I love School of Rock but Jack Black’s performance in Bernie is my favorite performance I’ve seen from him. School of Rock is so tailored to his personality, where here his character of Bernie is calling for something very different and outside his wheelhouse. And Black sells every moment of charm, disgust, awkwardness and panic that Bernie dispays, it’s so wonderful. The story is also well told and features a Matthew McConaughey at the biggining of his McConaissance.
7) A Scanner Darkly
Using the same rotoscope animation technique from Waking Life, this film becomes a philosophical and trippy journey into relentless paranoia and confusion. The animation is beautiful and makes for an engaging experience but it’s the actors that make this film. The plot of this film isn’t it’s strength but rather the conversations, and there are a lot of them. Keanu Reeves, Winona Ryder and especially Robert Downey Jr. are really good here and elevate the film’s main motives and themes with their performances.
6) Everybody Wants Some!!
It’s been hailed as the spiritual sequel to Dazed and Confused and as tiresome as that may be for some people, it’s the perfect phrase to describe this film. Linklater takes the same approach of Dazed and Confused and applies it to a college baseball team and the end result is nothing short of excellent.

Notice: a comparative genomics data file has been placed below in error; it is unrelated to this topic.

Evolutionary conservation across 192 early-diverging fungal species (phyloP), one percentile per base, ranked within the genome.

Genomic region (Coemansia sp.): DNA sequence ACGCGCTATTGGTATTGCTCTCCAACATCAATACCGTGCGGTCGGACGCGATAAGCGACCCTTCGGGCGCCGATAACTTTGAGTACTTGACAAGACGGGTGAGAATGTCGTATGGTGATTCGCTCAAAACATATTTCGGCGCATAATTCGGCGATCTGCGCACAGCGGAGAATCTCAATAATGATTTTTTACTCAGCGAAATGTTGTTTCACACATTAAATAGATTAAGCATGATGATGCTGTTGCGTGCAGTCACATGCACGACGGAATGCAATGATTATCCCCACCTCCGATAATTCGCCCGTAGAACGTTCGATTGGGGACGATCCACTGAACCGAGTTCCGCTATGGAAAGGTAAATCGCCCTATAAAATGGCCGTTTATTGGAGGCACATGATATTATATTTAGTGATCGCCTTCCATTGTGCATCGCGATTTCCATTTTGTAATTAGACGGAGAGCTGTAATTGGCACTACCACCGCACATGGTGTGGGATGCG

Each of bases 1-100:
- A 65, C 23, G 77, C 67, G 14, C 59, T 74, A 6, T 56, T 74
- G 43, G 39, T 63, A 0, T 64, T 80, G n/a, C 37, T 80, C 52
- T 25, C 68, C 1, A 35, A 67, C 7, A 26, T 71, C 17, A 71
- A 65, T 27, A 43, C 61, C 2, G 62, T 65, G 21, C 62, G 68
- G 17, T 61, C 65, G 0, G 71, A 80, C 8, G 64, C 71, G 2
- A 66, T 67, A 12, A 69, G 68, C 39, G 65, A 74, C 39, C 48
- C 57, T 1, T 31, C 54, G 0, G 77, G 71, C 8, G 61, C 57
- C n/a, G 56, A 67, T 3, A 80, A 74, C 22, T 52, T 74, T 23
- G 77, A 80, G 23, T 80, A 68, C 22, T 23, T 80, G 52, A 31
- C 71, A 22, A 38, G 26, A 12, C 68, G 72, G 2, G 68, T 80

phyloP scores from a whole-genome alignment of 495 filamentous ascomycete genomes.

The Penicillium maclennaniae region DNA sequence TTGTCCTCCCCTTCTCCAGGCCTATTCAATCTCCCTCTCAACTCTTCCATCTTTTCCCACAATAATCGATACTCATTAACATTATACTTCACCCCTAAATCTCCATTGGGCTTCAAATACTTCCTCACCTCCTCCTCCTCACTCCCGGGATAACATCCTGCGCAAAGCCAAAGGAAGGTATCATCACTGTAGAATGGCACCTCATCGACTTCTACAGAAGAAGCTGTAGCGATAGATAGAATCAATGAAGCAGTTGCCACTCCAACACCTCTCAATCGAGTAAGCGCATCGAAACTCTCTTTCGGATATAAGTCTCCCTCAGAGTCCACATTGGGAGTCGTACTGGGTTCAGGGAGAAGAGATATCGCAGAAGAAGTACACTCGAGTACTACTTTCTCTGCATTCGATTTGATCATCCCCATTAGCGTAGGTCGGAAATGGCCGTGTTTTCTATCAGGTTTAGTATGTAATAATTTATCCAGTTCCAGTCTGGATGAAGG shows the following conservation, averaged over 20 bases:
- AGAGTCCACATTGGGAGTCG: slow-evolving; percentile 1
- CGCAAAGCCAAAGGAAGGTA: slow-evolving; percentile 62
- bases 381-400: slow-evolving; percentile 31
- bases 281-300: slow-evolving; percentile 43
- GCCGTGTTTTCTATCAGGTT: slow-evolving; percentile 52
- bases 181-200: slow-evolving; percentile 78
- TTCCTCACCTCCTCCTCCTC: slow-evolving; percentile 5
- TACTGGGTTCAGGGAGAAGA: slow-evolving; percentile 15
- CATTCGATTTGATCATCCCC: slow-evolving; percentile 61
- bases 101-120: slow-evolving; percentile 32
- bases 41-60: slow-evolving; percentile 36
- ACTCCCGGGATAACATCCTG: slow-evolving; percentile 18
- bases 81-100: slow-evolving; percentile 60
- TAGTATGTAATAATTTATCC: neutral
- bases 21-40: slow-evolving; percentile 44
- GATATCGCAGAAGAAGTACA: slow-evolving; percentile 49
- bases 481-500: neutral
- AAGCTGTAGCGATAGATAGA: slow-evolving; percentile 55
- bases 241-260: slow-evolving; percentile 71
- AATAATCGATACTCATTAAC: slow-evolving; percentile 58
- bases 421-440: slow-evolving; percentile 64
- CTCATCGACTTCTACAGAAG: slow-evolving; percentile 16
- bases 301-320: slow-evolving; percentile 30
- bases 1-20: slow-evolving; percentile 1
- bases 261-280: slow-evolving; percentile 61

5) Before Midnight
The final film in one of the best trilogies of all-time, Before Midnight takes a slightly different path than it’s predecessors. Jesse (Ethan Hawke) and Celine’s (Julie Delpy) journey starts off as endearing as the first two but eventually it turns into a giant fight between the couple that gets very heated. It may not be as “fun” to watch but it perfectly continues the evolution of how real-life couples treat each other sometimes but ultimately get through the disaster.
Words can barely describe the experience of Boyhood. Life is mostly about the mundane, with interjections of crazy life events, and this film captures that experience beautifully. It’s not about the graduation but the day after the graduation. Those moments add up over time and sometimes we get lost in that mediocrity, but Linklater argues there is magic in those small, mundane moments. As a result, the film is a visceral, captivating experience that depicts the intimate and familial experience of growing up in our culture.